Outbreak prevention phase: When low incidence is achieved with periodic outbreaks due to accumulation of susceptibles, routine monthly reporting of aggregated data of clinical cases from peripheral to intermediate and central level. All suspected outbreaks should be investigated immediately and case-based data collected. Suspected epidemics must be confirmed through serology on the first few cases only.

International: Routine reporting of aggregated data according to regional specifications (geographical area, month of onset, age group, immunization status).

Elimination phase: Case-based surveillance should be conducted and every case reported and investigated immediately from peripheral level to intermediate level, and also included in the weekly reporting system. Laboratory specimens should be collected on every case.

International: Routine reporting of aggregated data of clinical cases according to regional specifications (area, month of onset, age group, immunization status).

Zero reporting required at all levels during each phase

RECOMMENDED MINIMUM DATA ELEMENTS

Control phase (aggregated data)

 

• Number of cases

• Number of measles vaccine doses administered to infants or 1 year old children (depending on immunization schedule)

Outbreak prevention phase (aggregated data):

Same as control phase, plus

 

• Number of cases by age group and immunization status

• % of known outbreaks that have been investigated

Elimination phase (case-based data)

 

• Unique identifier

• Geographical area

• Date of birth

• Date of rash onset

• Date of notification

• Date of case investigation

• Date of specimen collection

• Number of measles vaccine doses received: 99 = unknown

• Source of infection identified (1 = yes; 2 = no; 9 = unknown)

• Results of serology (1 = positive; 2 = negative; 3 = no specimens processed; 9 = unknown)

• Final classification (1 = clinically confirmed; 2 = confirmed by laboratory; 3 = confirmed by epidemiological link; 9 = discarded)

Completeness/timeliness of weekly measles reporting to be monitored in each phase

RECOMMENDED DATA ANALYSES, PRESENTATION, REPORTS

Control phase

 

Incidence rate by month, year, and geographic area
• Measles vaccine coverage by year and geographic area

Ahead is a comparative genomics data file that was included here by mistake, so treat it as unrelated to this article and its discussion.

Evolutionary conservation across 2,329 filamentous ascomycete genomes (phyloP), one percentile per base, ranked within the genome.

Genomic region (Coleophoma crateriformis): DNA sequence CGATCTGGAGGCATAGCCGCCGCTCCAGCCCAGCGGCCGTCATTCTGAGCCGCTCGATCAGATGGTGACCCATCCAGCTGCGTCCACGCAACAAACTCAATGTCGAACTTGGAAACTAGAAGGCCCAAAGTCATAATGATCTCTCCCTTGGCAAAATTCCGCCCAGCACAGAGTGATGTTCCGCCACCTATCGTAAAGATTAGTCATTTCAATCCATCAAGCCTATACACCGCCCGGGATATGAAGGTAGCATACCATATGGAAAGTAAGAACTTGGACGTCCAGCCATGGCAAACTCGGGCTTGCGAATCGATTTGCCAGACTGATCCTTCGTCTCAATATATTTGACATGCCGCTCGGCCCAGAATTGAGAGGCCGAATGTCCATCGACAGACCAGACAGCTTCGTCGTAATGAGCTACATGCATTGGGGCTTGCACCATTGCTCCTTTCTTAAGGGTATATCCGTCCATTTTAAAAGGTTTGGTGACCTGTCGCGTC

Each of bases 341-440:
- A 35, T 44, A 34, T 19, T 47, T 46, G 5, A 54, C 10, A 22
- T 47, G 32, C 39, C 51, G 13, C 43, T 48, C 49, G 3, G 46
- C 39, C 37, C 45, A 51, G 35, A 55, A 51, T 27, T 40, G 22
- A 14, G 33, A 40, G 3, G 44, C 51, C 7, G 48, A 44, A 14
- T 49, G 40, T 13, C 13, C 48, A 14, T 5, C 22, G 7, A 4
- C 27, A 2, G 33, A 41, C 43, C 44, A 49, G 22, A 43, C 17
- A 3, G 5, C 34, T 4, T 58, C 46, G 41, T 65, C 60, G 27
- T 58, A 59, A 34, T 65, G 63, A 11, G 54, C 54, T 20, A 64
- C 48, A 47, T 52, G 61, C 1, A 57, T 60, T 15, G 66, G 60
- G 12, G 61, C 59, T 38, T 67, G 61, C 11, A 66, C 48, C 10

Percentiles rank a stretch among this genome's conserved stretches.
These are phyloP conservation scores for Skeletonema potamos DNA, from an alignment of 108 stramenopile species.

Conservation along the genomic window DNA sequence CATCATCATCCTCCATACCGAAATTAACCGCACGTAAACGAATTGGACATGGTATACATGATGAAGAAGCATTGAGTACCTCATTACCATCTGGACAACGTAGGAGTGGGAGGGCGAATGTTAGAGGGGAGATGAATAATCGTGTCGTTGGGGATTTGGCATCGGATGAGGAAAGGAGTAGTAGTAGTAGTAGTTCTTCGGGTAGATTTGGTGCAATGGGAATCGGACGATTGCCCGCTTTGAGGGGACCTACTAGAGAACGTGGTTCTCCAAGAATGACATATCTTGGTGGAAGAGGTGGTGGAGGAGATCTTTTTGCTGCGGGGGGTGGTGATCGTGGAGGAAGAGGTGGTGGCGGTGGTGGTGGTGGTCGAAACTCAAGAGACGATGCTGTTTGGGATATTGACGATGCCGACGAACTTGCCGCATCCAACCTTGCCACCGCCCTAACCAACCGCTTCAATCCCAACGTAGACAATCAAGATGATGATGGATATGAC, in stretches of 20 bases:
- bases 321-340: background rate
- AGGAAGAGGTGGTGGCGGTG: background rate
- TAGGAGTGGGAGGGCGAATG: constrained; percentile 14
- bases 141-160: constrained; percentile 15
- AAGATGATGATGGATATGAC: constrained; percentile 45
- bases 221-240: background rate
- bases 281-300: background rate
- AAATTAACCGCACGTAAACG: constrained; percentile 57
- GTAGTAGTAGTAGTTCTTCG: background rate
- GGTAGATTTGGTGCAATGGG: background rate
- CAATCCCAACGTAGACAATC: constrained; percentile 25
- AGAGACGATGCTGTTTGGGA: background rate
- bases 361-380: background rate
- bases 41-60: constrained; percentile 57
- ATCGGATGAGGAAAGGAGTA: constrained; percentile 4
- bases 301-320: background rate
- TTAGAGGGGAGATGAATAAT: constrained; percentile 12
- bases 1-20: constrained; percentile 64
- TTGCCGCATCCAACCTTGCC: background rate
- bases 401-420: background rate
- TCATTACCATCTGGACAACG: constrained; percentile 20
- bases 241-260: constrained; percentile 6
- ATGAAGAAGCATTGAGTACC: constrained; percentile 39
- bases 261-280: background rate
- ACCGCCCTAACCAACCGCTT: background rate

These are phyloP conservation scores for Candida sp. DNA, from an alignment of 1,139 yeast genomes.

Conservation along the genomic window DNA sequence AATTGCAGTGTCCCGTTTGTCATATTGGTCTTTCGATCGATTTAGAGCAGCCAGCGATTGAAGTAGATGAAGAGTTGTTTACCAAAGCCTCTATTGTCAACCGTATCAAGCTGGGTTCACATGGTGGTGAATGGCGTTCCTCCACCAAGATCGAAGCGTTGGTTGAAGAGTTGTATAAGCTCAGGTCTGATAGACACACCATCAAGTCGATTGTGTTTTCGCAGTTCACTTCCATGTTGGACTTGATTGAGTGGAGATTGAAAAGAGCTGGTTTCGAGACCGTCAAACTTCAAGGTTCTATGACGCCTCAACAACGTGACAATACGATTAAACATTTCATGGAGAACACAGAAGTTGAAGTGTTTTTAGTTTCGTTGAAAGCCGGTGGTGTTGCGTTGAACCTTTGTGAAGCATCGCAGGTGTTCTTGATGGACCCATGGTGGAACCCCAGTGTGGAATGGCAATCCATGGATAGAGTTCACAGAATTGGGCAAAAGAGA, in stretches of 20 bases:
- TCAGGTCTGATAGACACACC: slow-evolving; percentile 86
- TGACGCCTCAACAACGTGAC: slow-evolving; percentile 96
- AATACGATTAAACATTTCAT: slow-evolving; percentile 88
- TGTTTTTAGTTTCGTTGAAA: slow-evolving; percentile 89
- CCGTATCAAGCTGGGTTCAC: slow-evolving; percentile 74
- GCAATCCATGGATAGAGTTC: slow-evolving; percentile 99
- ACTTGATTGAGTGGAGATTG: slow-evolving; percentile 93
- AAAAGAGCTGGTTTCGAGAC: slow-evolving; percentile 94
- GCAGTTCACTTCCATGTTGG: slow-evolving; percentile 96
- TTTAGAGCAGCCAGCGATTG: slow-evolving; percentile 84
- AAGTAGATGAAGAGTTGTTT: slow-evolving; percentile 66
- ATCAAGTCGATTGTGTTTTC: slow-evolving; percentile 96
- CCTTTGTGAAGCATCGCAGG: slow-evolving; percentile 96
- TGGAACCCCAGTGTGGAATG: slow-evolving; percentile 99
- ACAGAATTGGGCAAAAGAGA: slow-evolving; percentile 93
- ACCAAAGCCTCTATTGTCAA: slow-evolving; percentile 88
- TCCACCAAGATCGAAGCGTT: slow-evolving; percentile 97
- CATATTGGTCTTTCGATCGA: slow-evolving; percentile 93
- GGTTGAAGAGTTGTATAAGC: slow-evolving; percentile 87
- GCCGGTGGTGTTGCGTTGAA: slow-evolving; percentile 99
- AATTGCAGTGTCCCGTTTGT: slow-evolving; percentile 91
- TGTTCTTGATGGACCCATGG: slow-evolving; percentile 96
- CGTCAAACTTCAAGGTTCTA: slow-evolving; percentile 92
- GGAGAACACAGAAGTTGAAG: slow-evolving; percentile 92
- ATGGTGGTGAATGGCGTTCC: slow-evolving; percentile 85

• Completeness/timeliness of monthly reporting
• Proportional morbidity (compared to other diseases of public health importance)

Outbreak prevention phase

Same as control phase plus the following:

 

• Age-specific incidence rate
• Cases by age group and immunization status

Measles elimination phase:

Same as Outbreak prevention phase plus the following:

Performance indicators

target

% of weekly reports received

80%

% of cases* notified≤ 7 days of rash onset

80%

% of cases* investigated≤ 48 hours of notification

80%

% of cases* with adequate specimen** and lab results

80%

% of confirmed cases with source of infection identified

80%

 

* all cases that meet the clinical case definition
** adequate specimen is one blood specimen collected within 3-28 days of rash onset

PRINCIPAL USES OF DATA FOR DECISION-MAKING

Control phase: Monitor incidence and coverage to monitor progress (decreasing incidence and increasing coverage), and identify areas at high risk or with poor performance.

Outbreak prevention phase: Describe the changing epidemiology of measles in terms of age and inter-epidemic period. Identify high-risk populations. Determine when the next outbreak may occur through a build-up of susceptibles, and accelerate activities beforehand.

Elimination phase: Use data to classify cases (see Special Aspects). Determine where measles virus is circulating or may circulate (i.e. high risk) and the performance of the surveillance system (e.g., reaction time for notification, and specimen collection) to detect virus circulation or potential importation.

During all phases: Detect and investigate outbreaks to ensure proper case management. Determine why the outbreak occurred (failure to vaccinate, vaccine failure, accumulation of susceptibles).

SPECIAL ASPECTS REQUIRING EXPLANATION


Final classification of measles cases (Elimination phase)

CONTACT

Regional Offices

See Regional Communicable Disease contacts on section "Communicable disease contacts in Regional Offices".

Headquarters: 20 Avenue Appia, CH-1211 Geneva 27, Switzerland

Vaccines and Other Biologicals/Expanded Programme on Immunization (VAB/EPI)

 

E-mail: henao-restrepoa@who.ch / Surveillancekit@who.ch
Tel: (41 22) 791 3402/3482/2111
Fax: (41 22) 791 4193 attn EPI